Even if Windows arbitrarily caps it, it HAS the ability to adress up to 16 exabytes of memory :p  I'm sure you could just do a form of PAE to force the use of all 64-bits of addressing, but considering no one is even CLOSE to 192GB yet consumer wise... I doubt many will bother :p 

Although if you HAD 192 GB of RAM, you could make a 180GB RAM disk for the hell of it... that would be awesome.


true about the not needed and awesomeness of a large ram disk (i plan on 72GB 8GB+64GB ram disk for my next wokstation)

though you can't get around that 40/44 bit hardware limitation with a software mechanism, the actual paths for addressing the upper 24/20 bits is just not there (unless they recently decided hey, why the hell not), this limitation saves quite a bit on costs as it is less materials and complexity due to more pathways

EDIT: AMD's current K10 model uses 48 of the 64 bits/lanes foe the address space for a total of 256TiB of memory
a b U Graphics card
February 9, 2010 3:19:32 PM

strangestranger said:
Gamer, did you read scotteq's reply?

I am pretty sure he is right and also, applications can use I believe up to 3GB on 32 bit systems if windows is told to allow it.


Yeah, via /3gb switch; I was refering to the default windows behavior...

Interesting read on the GPU memory address scaling though; never used anything 32-bit post XP, so I missed that little tidbit on the GPU scaling. Might try a VM and play a bit.
February 9, 2010 5:07:23 PM

Scotteq said:
Not all video RAM is memory mapped. The amount of address space a (single) video card uses is typically 256MB.


I was reading an MSDN blog from one of the OS developers and he mentions otherwise. Took me a while to find that article because there's so many results when using the most common keywords for this subject, but it is out there if you feel likes searching for it.

One of the things in the blog was he said specifically that there is no "memory window" used to partially map video ram and then emphasized that it is all mapped.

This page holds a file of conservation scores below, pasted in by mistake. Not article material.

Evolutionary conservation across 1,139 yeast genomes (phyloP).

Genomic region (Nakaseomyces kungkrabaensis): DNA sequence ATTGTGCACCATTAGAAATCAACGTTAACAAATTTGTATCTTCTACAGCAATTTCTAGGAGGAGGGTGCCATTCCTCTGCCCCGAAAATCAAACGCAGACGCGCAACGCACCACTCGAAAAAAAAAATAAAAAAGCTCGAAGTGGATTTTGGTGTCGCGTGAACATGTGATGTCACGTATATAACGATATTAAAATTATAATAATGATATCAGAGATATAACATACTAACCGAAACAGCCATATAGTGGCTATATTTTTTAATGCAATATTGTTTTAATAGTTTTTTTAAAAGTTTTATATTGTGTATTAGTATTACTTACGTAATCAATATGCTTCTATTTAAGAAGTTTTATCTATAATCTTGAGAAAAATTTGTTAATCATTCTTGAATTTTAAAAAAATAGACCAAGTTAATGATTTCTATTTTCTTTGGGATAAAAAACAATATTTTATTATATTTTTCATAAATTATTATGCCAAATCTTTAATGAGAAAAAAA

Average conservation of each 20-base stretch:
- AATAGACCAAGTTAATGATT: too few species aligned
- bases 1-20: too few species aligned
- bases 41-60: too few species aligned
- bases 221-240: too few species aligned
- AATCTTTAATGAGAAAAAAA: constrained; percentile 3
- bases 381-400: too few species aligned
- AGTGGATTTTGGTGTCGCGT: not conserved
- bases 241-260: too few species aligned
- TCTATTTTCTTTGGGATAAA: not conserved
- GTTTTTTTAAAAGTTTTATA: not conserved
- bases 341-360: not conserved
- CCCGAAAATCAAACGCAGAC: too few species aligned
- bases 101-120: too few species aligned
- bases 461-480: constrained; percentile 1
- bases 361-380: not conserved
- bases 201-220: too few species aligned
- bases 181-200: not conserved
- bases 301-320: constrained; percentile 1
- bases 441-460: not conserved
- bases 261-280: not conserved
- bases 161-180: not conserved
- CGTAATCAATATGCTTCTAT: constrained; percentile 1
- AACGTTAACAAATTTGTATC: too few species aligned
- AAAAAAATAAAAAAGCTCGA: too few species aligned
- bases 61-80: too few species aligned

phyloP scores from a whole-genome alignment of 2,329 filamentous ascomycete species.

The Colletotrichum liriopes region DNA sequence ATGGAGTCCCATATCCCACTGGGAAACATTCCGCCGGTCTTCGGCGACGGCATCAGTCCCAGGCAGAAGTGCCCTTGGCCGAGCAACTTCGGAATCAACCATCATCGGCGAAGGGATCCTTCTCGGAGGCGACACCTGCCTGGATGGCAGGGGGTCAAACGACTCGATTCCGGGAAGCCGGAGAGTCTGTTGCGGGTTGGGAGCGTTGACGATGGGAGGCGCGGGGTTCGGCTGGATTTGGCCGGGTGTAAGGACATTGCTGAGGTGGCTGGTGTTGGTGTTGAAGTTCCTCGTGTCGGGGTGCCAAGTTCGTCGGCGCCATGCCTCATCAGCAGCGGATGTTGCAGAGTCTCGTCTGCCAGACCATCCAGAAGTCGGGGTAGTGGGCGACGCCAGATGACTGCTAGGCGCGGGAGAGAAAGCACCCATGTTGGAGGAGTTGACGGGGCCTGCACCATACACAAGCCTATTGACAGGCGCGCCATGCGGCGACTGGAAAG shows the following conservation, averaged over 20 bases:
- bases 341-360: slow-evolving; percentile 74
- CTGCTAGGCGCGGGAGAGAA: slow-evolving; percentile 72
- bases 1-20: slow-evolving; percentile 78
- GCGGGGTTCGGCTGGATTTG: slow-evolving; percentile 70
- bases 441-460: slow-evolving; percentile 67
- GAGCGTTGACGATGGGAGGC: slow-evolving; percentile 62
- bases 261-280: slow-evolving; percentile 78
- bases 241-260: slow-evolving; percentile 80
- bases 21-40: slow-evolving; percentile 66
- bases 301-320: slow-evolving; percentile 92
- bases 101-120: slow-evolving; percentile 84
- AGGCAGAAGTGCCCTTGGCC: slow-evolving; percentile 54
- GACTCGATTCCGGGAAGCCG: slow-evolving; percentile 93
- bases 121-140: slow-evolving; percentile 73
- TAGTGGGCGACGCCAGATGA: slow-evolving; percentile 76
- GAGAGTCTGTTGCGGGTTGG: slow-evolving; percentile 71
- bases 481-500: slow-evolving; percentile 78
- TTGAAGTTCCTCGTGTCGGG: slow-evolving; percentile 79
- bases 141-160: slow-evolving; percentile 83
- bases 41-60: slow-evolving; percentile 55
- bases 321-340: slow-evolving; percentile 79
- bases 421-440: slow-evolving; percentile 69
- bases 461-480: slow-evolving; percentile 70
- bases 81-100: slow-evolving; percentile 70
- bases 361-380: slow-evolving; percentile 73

edit:

I did try to search for my original article but came across this one that seems interesting

http://blogs.technet.com/markrussinovich/archive/2008/0...

There's seems to be some "truth" to your 256MB reserve, not to say that you're lying(we both seems to have the same amount of correctness to our statements). This writer has 2 1GB vid cards installed on his box and they shipped him Vista32 with 4GB of ram. He points out that 256MB is reserved for each videocard, but the dual 1GB cards leaves him with 1.97GB of usable memory.

So it seems vid cards to reserve some memory, but there also seems to be a VERY large memory hole.

You can wikipedia the author of this blog and here's a snippit

"Russinovich is the author of many tools used by Windows NT and Windows 2000 kernel-mode programmers, and of the NTFS file system driver for DOS. He is widely regarded as a Windows expert."


Note:
Overall, 32bit OS's area dead except for netbooks and there's really no reason to even bring up these topics anymore.
February 16, 2010 12:35:55 AM

Thanks to every one for the replies. Based on what I'm reading, I think i will just get a 512mb card for now as i'm running 32bit vista. I'll save the money to get the high end cards for my next build.

Cheers! :bounce: 
a b U Graphics card
February 16, 2010 1:03:38 AM

Best answer selected by TheGreatGrapeApe.
a b U Graphics card
February 16, 2010 1:13:31 AM

Also remember that it matters if it's AGP, PCI or PCIe, as well as the OS, as to what the limits are set forth within the OS AGP was 256MB (as delineated by the aperture settings and the built-in limit in windows which can be forced higher for workstations as an example), PCIe was initially unlimited (like PCI) but that lead to massive memory issue, and so then was reigned it to be dynamic around a 512MB target, I'd spend time hunting down the info if this still was stuck on gamer's statement's but thanks to scotteq he got to it quickly.

PCIe initially was DOUBLE MAPPED, until microsoft fixed their COLLOSAL blunder and made it dynamically mapped.

Anywhoo, I posted a huge post on it about a year or two ago, someone else can hunt it down with all the links, or they can research it themselves.

The other thing to remember is that not all VRAM needs to be addressable by the CPU some of it is for local resources (like AA) which don't require access by the host.

The confusion about this is about the same as those who think hyper-memory and turbo-cache 'steal memory'.

Anywhooo scotteq got it and hence get's a silver star from the teacher. :evil: 
!